The European Central Bank will take a breather this month after unleashing back-to-back interest rate cuts and a slew of other measures, pausing to assess the impact of the crisis-fighting steps it took in the final two months of 2011.
The euro zone central bank is widely expected to keep rates at 1.0 percent at its meeting on Thursday, which started at 0800 GMT, and is the first for two new policymakers - Germany's Joerg Asmussen and Frenchman Benoit Coeure.
In a Reuters poll, 56 of 66 economists expected rates to remain at the current level, which matches their lowest ever.
Markets are looking for any sign the ECB could steer rates into uncharted territory in coming months - most analysts expect a cut in February or March - or whether it is happy to leave them as the economy is showing some tentative signs of life.
To fight the crisis, the ECB last month started giving banks ultra-long loans, eased collateral rules and kept buying government bonds - as well as cutting interest rates for the second time since Draghi took over the presidency on November 1.
The ECB has done an awful lot in the last couple of months and this calls for a period of consolidation, let the dust settle and see what's happening, Societe Generale economist James Nixon said.
At the first chance to get 3-year funds, banks took a record amount of 489 billion euros in late December, but so far much of the money has returned to the ECB as overnight deposits.
Due to the generous liquidity provision and a bond-buying program, the balance sheet of the ECB and euro zone national central banks has ballooned by more than 600 billion euros to 2.688 trillion in the last four months.
Analysts will be studying Draghi's comments on this to see whether the balance sheet growth will continue or if the ECB is starting to get more wary of the risks that this brings with it.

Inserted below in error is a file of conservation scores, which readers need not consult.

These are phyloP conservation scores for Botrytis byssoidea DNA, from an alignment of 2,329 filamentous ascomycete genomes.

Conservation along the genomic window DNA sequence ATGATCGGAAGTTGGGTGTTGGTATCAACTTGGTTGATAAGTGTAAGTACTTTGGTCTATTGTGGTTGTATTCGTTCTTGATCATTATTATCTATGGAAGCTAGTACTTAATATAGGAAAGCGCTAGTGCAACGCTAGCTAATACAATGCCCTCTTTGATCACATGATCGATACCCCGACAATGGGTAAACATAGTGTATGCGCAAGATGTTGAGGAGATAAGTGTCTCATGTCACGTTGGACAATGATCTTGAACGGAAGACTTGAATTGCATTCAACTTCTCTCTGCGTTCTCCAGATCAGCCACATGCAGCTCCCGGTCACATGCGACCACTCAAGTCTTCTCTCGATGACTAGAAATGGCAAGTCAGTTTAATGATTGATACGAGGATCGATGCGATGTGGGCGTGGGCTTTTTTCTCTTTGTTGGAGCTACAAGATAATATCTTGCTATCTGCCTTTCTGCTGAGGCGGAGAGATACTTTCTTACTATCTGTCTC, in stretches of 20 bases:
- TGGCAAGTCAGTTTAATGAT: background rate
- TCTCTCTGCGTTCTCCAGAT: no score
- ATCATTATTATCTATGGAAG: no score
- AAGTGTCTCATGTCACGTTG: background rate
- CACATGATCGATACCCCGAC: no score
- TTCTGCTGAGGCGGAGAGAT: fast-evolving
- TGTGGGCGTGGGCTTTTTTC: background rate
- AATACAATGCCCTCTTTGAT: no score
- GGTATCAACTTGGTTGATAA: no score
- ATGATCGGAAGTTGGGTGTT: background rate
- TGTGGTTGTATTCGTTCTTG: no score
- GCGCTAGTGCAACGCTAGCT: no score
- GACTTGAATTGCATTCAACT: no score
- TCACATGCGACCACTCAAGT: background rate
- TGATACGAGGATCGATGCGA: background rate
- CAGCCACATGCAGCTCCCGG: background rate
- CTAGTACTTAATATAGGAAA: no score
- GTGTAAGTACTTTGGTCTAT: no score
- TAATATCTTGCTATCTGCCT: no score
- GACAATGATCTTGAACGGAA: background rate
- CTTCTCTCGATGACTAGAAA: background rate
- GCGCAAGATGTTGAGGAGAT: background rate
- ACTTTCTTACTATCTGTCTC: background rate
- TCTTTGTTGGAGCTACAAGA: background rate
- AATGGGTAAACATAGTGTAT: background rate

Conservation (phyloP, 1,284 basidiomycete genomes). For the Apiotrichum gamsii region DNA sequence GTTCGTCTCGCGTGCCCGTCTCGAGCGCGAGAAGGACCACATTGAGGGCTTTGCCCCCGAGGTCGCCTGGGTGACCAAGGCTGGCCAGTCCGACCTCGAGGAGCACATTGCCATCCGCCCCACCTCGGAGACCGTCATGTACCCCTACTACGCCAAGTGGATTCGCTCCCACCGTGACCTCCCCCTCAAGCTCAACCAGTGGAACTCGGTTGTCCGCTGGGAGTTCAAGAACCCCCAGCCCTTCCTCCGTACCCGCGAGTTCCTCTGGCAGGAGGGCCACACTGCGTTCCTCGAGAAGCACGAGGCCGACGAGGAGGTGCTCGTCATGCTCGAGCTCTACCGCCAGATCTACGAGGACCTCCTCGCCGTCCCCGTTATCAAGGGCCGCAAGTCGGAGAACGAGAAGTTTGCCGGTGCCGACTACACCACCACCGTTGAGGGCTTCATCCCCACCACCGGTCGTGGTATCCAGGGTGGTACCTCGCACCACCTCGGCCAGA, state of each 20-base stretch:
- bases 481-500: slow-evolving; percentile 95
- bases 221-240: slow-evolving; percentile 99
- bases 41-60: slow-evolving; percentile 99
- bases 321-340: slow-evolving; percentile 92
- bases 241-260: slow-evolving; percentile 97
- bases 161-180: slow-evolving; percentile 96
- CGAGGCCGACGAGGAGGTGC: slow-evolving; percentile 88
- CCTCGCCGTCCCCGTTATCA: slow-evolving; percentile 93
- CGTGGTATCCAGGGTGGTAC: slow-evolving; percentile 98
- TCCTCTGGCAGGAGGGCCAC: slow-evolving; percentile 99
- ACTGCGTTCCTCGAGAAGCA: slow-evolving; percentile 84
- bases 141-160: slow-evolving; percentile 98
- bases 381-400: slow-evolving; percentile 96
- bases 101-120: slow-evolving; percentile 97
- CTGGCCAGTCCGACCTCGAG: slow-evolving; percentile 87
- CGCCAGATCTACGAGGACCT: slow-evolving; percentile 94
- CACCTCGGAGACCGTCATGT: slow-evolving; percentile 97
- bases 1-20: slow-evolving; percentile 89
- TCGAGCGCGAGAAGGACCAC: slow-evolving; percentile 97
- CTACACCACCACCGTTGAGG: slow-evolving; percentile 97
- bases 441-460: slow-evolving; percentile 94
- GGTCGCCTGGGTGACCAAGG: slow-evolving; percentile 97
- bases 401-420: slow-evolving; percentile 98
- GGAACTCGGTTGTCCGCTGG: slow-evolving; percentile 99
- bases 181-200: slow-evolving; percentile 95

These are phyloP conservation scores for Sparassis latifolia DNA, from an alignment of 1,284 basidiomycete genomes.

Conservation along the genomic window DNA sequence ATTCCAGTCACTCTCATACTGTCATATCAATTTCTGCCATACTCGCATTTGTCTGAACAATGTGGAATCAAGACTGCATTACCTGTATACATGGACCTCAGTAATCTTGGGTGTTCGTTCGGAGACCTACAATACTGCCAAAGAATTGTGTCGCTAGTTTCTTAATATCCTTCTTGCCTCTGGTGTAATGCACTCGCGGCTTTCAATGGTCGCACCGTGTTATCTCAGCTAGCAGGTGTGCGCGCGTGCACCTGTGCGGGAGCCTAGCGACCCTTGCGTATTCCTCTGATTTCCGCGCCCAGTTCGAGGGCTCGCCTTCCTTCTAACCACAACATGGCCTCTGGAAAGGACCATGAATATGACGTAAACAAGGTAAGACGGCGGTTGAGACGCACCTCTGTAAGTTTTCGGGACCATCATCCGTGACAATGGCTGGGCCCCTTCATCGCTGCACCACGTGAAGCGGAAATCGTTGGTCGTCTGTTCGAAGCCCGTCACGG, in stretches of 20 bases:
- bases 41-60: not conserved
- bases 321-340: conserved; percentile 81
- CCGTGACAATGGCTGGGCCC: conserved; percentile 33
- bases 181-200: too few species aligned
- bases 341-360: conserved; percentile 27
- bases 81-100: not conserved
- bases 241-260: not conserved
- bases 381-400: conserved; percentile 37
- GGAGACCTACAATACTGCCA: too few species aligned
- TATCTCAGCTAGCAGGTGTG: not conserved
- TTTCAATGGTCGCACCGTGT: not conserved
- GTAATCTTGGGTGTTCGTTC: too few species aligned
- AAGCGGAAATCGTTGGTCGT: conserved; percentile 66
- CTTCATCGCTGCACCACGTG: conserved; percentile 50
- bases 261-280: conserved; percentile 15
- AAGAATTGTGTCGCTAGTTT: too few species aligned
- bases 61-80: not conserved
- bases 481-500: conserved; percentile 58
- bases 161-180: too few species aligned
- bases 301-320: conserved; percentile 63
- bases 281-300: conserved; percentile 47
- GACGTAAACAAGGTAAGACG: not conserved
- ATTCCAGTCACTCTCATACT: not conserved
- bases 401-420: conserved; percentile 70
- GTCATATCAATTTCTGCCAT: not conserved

Especially interesting in this regard will be comments on government bonds - the ECB has spent 213 billion euros on bonds under the program so far even though some policymakers have openly questioned its effectiveness.
Now that the European bail-out fund is becoming operative and has the right to buy bonds, the ECB could spend less, but it is unlikely to be more communicative on this subject as it wants to keep its options open.
Everyone is looking for more clarity on bond-buying, but nothing has changed, ING economist Carsten Brzeski said. They will continue on this thin line of doing something, but keeping pressure on governments.
Even as recent weeks have seen some slightly encouraging data on the economy, it is too early for the ECB to change its tack only a month after its most recent set of forecasts, and its language on growth is likely to remain much the same.
The ECB cannot relax its attitude towards the economy as the German statistics office said on Wednesday the euro zone's biggest economy contracted in the last three months of 2011.
Despite some stabilization in the pace of the downturn, we expect the assessment of substantial downside risks to the economic outlook to be retained, RBS economist Nick Matthews said in a note to investors.
At the same time, ECB watchers have seen a shift away from the traditional anti-inflation language toward a more growth-focused one as the debt crisis carries with it serious risks, such as banks going on a lending strike.
Inflation at least for the time being is the second derivative, the focus is on growth and they are trying to avoid the economy slipping into a severe recession, maybe due to a credit crunch, ING's Brzeski said.
The weakening euro is also easing some of the remaining fears of persistently falling prices, but will not, at least yet, translate into fears of above-target inflation.
The euro has shed over 8 percent of its value against the U.S. dollar since Draghi assumed office in November and is trading near 16-month lows after rating agency Fitch warned of dire consequences if the ECB does not take more action.
Greek woes will also be front-and-centre at the news conference, with negotiations about the private sector taking a hit on its holdings of the country's debt heating up.
The ECB has persistently argued against private sector involvement (PSI), correctly forecasting that it would increase contagion risks, and Draghi could offer himself a pat on the back for that.
However, he is unlikely to join ECB policymaker Athanasios Orphanides, who last week called for a reversal of PSI. Draghi is expected to merely say that the country has to stick to the conditions of the EU/IMF aid program.
Analysts also see the ECB remaining equally tight-lipped on its opinion about providing the IMF with euro zone central bank funds to help countries mired in the debt crisis, being careful not to close the door on that option.
(They'll just say that) it should be done in a way so that it is not considered indirect aid for governments, Brzeski said.
(Reporting by Sakari Suoninen; editing by Stephen Nisbet)